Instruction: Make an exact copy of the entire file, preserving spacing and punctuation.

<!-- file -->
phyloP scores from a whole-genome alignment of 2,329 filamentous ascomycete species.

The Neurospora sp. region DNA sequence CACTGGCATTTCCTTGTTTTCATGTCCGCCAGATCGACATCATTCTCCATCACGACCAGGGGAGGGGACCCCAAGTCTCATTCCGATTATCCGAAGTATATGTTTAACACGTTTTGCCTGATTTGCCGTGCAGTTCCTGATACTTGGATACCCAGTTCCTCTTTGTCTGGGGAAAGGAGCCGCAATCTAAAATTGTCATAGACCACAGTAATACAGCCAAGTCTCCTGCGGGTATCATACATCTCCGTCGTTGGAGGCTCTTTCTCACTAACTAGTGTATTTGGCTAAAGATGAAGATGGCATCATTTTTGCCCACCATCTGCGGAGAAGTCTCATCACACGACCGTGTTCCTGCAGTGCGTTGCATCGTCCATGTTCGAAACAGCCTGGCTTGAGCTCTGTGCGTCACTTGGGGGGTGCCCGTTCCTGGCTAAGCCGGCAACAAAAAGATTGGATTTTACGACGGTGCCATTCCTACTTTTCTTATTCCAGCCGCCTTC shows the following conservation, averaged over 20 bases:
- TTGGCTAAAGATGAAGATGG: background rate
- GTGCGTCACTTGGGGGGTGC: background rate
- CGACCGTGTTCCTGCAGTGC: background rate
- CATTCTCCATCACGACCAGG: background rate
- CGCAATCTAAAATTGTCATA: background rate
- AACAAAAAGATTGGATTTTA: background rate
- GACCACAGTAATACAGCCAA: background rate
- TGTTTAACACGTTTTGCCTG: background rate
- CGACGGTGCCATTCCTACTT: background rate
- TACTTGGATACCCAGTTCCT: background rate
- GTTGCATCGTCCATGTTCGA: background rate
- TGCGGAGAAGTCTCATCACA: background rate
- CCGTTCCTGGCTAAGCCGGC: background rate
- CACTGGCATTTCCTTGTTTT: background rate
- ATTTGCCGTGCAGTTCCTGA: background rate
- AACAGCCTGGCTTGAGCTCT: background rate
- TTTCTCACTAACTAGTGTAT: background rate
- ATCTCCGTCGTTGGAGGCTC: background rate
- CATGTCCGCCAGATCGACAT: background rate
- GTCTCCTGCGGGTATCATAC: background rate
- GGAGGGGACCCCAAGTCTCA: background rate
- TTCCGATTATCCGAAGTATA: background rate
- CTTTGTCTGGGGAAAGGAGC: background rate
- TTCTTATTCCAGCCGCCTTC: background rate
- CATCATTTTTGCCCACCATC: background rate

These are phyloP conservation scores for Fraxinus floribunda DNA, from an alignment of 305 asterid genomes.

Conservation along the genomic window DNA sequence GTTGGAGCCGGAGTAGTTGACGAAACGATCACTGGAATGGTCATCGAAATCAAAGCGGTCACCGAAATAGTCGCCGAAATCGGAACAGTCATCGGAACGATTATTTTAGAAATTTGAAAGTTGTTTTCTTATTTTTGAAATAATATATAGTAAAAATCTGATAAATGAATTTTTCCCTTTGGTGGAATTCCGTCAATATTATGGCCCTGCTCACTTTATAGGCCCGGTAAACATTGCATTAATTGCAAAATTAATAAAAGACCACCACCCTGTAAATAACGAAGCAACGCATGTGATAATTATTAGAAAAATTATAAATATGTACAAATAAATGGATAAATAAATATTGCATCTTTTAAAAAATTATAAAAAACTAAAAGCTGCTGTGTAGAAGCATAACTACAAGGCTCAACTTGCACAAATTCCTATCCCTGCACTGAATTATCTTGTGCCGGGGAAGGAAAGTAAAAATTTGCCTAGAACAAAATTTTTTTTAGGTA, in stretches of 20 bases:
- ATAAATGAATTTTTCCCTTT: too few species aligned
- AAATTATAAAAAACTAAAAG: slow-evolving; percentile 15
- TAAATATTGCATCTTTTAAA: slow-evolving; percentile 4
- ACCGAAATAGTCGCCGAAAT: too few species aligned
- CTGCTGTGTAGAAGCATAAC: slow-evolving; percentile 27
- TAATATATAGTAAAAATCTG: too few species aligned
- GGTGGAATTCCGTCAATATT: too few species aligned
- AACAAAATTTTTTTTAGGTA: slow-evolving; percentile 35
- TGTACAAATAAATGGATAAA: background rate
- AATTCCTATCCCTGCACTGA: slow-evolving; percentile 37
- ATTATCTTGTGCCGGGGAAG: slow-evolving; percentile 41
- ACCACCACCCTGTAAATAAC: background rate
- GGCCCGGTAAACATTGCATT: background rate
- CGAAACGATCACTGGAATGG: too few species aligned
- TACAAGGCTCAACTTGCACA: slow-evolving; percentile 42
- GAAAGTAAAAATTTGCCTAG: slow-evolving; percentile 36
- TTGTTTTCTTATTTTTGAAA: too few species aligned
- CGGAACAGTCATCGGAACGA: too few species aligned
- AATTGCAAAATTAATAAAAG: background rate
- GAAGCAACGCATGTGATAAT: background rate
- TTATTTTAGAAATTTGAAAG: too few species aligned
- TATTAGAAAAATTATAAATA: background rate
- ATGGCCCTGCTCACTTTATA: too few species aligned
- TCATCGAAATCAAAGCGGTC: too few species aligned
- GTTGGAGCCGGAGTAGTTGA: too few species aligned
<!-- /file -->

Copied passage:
phyloP scores from a whole-genome alignment of 2,329 filamentous ascomycete species.

The Neurospora sp. region DNA sequence CACTGGCATTTCCTTGTTTTCATGTCCGCCAGATCGACATCATTCTCCATCACGACCAGGGGAGGGGACCCCAAGTCTCATTCCGATTATCCGAAGTATATGTTTAACACGTTTTGCCTGATTTGCCGTGCAGTTCCTGATACTTGGATACCCAGTTCCTCTTTGTCTGGGGAAAGGAGCCGCAATCTAAAATTGTCATAGACCACAGTAATACAGCCAAGTCTCCTGCGGGTATCATACATCTCCGTCGTTGGAGGCTCTTTCTCACTAACTAGTGTATTTGGCTAAAGATGAAGATGGCATCATTTTTGCCCACCATCTGCGGAGAAGTCTCATCACACGACCGTGTTCCTGCAGTGCGTTGCATCGTCCATGTTCGAAACAGCCTGGCTTGAGCTCTGTGCGTCACTTGGGGGGTGCCCGTTCCTGGCTAAGCCGGCAACAAAAAGATTGGATTTTACGACGGTGCCATTCCTACTTTTCTTATTCCAGCCGCCTTC shows the following conservation, averaged over 20 bases:
- TTGGCTAAAGATGAAGATGG: background rate
- GTGCGTCACTTGGGGGGTGC: background rate
- CGACCGTGTTCCTGCAGTGC: background rate
- CATTCTCCATCACGACCAGG: background rate
- CGCAATCTAAAATTGTCATA: background rate
- AACAAAAAGATTGGATTTTA: background rate
- GACCACAGTAATACAGCCAA: background rate
- TGTTTAACACGTTTTGCCTG: background rate
- CGACGGTGCCATTCCTACTT: background rate
- TACTTGGATACCCAGTTCCT: background rate
- GTTGCATCGTCCATGTTCGA: background rate
- TGCGGAGAAGTCTCATCACA: background rate
- CCGTTCCTGGCTAAGCCGGC: background rate
- CACTGGCATTTCCTTGTTTT: background rate
- ATTTGCCGTGCAGTTCCTGA: background rate
- AACAGCCTGGCTTGAGCTCT: background rate
- TTTCTCACTAACTAGTGTAT: background rate
- ATCTCCGTCGTTGGAGGCTC: background rate
- CATGTCCGCCAGATCGACAT: background rate
- GTCTCCTGCGGGTATCATAC: background rate
- GGAGGGGACCCCAAGTCTCA: background rate
- TTCCGATTATCCGAAGTATA: background rate
- CTTTGTCTGGGGAAAGGAGC: background rate
- TTCTTATTCCAGCCGCCTTC: background rate
- CATCATTTTTGCCCACCATC: background rate

These are phyloP conservation scores for Fraxinus floribunda DNA, from an alignment of 305 asterid genomes.

Conservation along the genomic window DNA sequence GTTGGAGCCGGAGTAGTTGACGAAACGATCACTGGAATGGTCATCGAAATCAAAGCGGTCACCGAAATAGTCGCCGAAATCGGAACAGTCATCGGAACGATTATTTTAGAAATTTGAAAGTTGTTTTCTTATTTTTGAAATAATATATAGTAAAAATCTGATAAATGAATTTTTCCCTTTGGTGGAATTCCGTCAATATTATGGCCCTGCTCACTTTATAGGCCCGGTAAACATTGCATTAATTGCAAAATTAATAAAAGACCACCACCCTGTAAATAACGAAGCAACGCATGTGATAATTATTAGAAAAATTATAAATATGTACAAATAAATGGATAAATAAATATTGCATCTTTTAAAAAATTATAAAAAACTAAAAGCTGCTGTGTAGAAGCATAACTACAAGGCTCAACTTGCACAAATTCCTATCCCTGCACTGAATTATCTTGTGCCGGGGAAGGAAAGTAAAAATTTGCCTAGAACAAAATTTTTTTTAGGTA, in stretches of 20 bases:
- ATAAATGAATTTTTCCCTTT: too few species aligned
- AAATTATAAAAAACTAAAAG: slow-evolving; percentile 15
- TAAATATTGCATCTTTTAAA: slow-evolving; percentile 4
- ACCGAAATAGTCGCCGAAAT: too few species aligned
- CTGCTGTGTAGAAGCATAAC: slow-evolving; percentile 27
- TAATATATAGTAAAAATCTG: too few species aligned
- GGTGGAATTCCGTCAATATT: too few species aligned
- AACAAAATTTTTTTTAGGTA: slow-evolving; percentile 35
- TGTACAAATAAATGGATAAA: background rate
- AATTCCTATCCCTGCACTGA: slow-evolving; percentile 37
- ATTATCTTGTGCCGGGGAAG: slow-evolving; percentile 41
- ACCACCACCCTGTAAATAAC: background rate
- GGCCCGGTAAACATTGCATT: background rate
- CGAAACGATCACTGGAATGG: too few species aligned
- TACAAGGCTCAACTTGCACA: slow-evolving; percentile 42
- GAAAGTAAAAATTTGCCTAG: slow-evolving; percentile 36
- TTGTTTTCTTATTTTTGAAA: too few species aligned
- CGGAACAGTCATCGGAACGA: too few species aligned
- AATTGCAAAATTAATAAAAG: background rate
- GAAGCAACGCATGTGATAAT: background rate
- TTATTTTAGAAATTTGAAAG: too few species aligned
- TATTAGAAAAATTATAAATA: background rate
- ATGGCCCTGCTCACTTTATA: too few species aligned
- TCATCGAAATCAAAGCGGTC: too few species aligned
- GTTGGAGCCGGAGTAGTTGA: too few species aligned